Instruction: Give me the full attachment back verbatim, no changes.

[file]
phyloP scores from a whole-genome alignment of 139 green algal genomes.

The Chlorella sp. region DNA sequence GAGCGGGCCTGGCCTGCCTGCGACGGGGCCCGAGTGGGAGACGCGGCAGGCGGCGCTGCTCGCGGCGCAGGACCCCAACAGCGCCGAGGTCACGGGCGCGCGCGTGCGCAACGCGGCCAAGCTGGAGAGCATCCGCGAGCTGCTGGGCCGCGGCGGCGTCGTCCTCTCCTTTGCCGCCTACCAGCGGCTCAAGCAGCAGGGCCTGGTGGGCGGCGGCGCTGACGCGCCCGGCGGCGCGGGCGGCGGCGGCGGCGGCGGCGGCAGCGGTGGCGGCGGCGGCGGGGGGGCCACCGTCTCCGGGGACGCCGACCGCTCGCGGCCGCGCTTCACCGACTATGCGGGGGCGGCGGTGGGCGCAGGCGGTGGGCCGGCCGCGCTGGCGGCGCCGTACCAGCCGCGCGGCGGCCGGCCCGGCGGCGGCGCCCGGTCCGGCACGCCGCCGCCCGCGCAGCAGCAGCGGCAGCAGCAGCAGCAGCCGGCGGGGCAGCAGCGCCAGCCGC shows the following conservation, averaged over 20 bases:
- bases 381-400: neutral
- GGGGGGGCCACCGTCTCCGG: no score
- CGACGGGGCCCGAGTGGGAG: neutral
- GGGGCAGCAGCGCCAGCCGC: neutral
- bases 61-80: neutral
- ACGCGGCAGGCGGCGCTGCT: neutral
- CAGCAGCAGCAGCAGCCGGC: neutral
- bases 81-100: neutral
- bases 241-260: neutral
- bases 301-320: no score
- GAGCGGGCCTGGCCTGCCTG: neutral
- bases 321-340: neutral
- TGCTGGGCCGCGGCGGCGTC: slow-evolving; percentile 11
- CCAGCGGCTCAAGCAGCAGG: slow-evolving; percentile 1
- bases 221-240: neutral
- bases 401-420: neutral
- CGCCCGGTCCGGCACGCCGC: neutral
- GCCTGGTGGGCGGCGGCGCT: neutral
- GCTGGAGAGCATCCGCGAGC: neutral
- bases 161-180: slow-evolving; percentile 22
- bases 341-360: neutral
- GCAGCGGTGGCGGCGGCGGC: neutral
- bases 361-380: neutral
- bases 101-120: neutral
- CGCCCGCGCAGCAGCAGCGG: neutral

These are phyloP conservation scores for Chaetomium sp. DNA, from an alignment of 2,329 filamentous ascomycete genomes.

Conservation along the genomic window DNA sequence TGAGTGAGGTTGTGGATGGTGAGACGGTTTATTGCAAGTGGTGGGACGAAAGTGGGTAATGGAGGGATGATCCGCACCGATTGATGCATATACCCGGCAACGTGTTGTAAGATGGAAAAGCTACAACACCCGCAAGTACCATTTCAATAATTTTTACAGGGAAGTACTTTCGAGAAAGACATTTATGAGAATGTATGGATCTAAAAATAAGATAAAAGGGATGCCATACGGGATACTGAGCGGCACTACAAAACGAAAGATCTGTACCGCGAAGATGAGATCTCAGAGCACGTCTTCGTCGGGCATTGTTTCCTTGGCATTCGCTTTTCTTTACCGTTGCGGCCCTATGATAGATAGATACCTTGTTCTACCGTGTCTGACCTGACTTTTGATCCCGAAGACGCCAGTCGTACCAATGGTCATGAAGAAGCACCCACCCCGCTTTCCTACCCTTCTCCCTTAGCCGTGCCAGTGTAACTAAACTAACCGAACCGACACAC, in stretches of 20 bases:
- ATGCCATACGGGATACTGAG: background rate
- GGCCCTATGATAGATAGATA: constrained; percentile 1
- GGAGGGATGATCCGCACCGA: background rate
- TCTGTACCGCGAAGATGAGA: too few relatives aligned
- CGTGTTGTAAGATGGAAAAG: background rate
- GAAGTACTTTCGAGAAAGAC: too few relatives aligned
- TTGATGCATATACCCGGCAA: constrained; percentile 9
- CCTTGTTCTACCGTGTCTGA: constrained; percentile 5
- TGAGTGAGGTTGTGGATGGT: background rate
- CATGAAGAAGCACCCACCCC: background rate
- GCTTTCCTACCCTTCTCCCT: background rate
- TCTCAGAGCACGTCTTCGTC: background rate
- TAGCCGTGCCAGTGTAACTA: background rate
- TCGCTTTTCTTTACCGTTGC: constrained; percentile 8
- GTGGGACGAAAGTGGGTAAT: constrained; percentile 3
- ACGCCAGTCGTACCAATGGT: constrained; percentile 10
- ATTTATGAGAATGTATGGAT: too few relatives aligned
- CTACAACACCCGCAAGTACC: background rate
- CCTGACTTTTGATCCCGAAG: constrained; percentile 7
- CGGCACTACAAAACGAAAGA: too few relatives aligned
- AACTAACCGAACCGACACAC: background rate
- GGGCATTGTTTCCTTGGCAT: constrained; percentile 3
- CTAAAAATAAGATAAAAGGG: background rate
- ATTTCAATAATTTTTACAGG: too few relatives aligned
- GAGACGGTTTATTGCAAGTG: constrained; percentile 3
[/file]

phyloP scores from a whole-genome alignment of 139 green algal genomes.

The Chlorella sp. region DNA sequence GAGCGGGCCTGGCCTGCCTGCGACGGGGCCCGAGTGGGAGACGCGGCAGGCGGCGCTGCTCGCGGCGCAGGACCCCAACAGCGCCGAGGTCACGGGCGCGCGCGTGCGCAACGCGGCCAAGCTGGAGAGCATCCGCGAGCTGCTGGGCCGCGGCGGCGTCGTCCTCTCCTTTGCCGCCTACCAGCGGCTCAAGCAGCAGGGCCTGGTGGGCGGCGGCGCTGACGCGCCCGGCGGCGCGGGCGGCGGCGGCGGCGGCGGCGGCAGCGGTGGCGGCGGCGGCGGGGGGGCCACCGTCTCCGGGGACGCCGACCGCTCGCGGCCGCGCTTCACCGACTATGCGGGGGCGGCGGTGGGCGCAGGCGGTGGGCCGGCCGCGCTGGCGGCGCCGTACCAGCCGCGCGGCGGCCGGCCCGGCGGCGGCGCCCGGTCCGGCACGCCGCCGCCCGCGCAGCAGCAGCGGCAGCAGCAGCAGCAGCCGGCGGGGCAGCAGCGCCAGCCGC shows the following conservation, averaged over 20 bases:
- bases 381-400: neutral
- GGGGGGGCCACCGTCTCCGG: no score
- CGACGGGGCCCGAGTGGGAG: neutral
- GGGGCAGCAGCGCCAGCCGC: neutral
- bases 61-80: neutral
- ACGCGGCAGGCGGCGCTGCT: neutral
- CAGCAGCAGCAGCAGCCGGC: neutral
- bases 81-100: neutral
- bases 241-260: neutral
- bases 301-320: no score
- GAGCGGGCCTGGCCTGCCTG: neutral
- bases 321-340: neutral
- TGCTGGGCCGCGGCGGCGTC: slow-evolving; percentile 11
- CCAGCGGCTCAAGCAGCAGG: slow-evolving; percentile 1
- bases 221-240: neutral
- bases 401-420: neutral
- CGCCCGGTCCGGCACGCCGC: neutral
- GCCTGGTGGGCGGCGGCGCT: neutral
- GCTGGAGAGCATCCGCGAGC: neutral
- bases 161-180: slow-evolving; percentile 22
- bases 341-360: neutral
- GCAGCGGTGGCGGCGGCGGC: neutral
- bases 361-380: neutral
- bases 101-120: neutral
- CGCCCGCGCAGCAGCAGCGG: neutral

These are phyloP conservation scores for Chaetomium sp. DNA, from an alignment of 2,329 filamentous ascomycete genomes.

Conservation along the genomic window DNA sequence TGAGTGAGGTTGTGGATGGTGAGACGGTTTATTGCAAGTGGTGGGACGAAAGTGGGTAATGGAGGGATGATCCGCACCGATTGATGCATATACCCGGCAACGTGTTGTAAGATGGAAAAGCTACAACACCCGCAAGTACCATTTCAATAATTTTTACAGGGAAGTACTTTCGAGAAAGACATTTATGAGAATGTATGGATCTAAAAATAAGATAAAAGGGATGCCATACGGGATACTGAGCGGCACTACAAAACGAAAGATCTGTACCGCGAAGATGAGATCTCAGAGCACGTCTTCGTCGGGCATTGTTTCCTTGGCATTCGCTTTTCTTTACCGTTGCGGCCCTATGATAGATAGATACCTTGTTCTACCGTGTCTGACCTGACTTTTGATCCCGAAGACGCCAGTCGTACCAATGGTCATGAAGAAGCACCCACCCCGCTTTCCTACCCTTCTCCCTTAGCCGTGCCAGTGTAACTAAACTAACCGAACCGACACAC, in stretches of 20 bases:
- ATGCCATACGGGATACTGAG: background rate
- GGCCCTATGATAGATAGATA: constrained; percentile 1
- GGAGGGATGATCCGCACCGA: background rate
- TCTGTACCGCGAAGATGAGA: too few relatives aligned
- CGTGTTGTAAGATGGAAAAG: background rate
- GAAGTACTTTCGAGAAAGAC: too few relatives aligned
- TTGATGCATATACCCGGCAA: constrained; percentile 9
- CCTTGTTCTACCGTGTCTGA: constrained; percentile 5
- TGAGTGAGGTTGTGGATGGT: background rate
- CATGAAGAAGCACCCACCCC: background rate
- GCTTTCCTACCCTTCTCCCT: background rate
- TCTCAGAGCACGTCTTCGTC: background rate
- TAGCCGTGCCAGTGTAACTA: background rate
- TCGCTTTTCTTTACCGTTGC: constrained; percentile 8
- GTGGGACGAAAGTGGGTAAT: constrained; percentile 3
- ACGCCAGTCGTACCAATGGT: constrained; percentile 10
- ATTTATGAGAATGTATGGAT: too few relatives aligned
- CTACAACACCCGCAAGTACC: background rate
- CCTGACTTTTGATCCCGAAG: constrained; percentile 7
- CGGCACTACAAAACGAAAGA: too few relatives aligned
- AACTAACCGAACCGACACAC: background rate
- GGGCATTGTTTCCTTGGCAT: constrained; percentile 3
- CTAAAAATAAGATAAAAGGG: background rate
- ATTTCAATAATTTTTACAGG: too few relatives aligned
- GAGACGGTTTATTGCAAGTG: constrained; percentile 3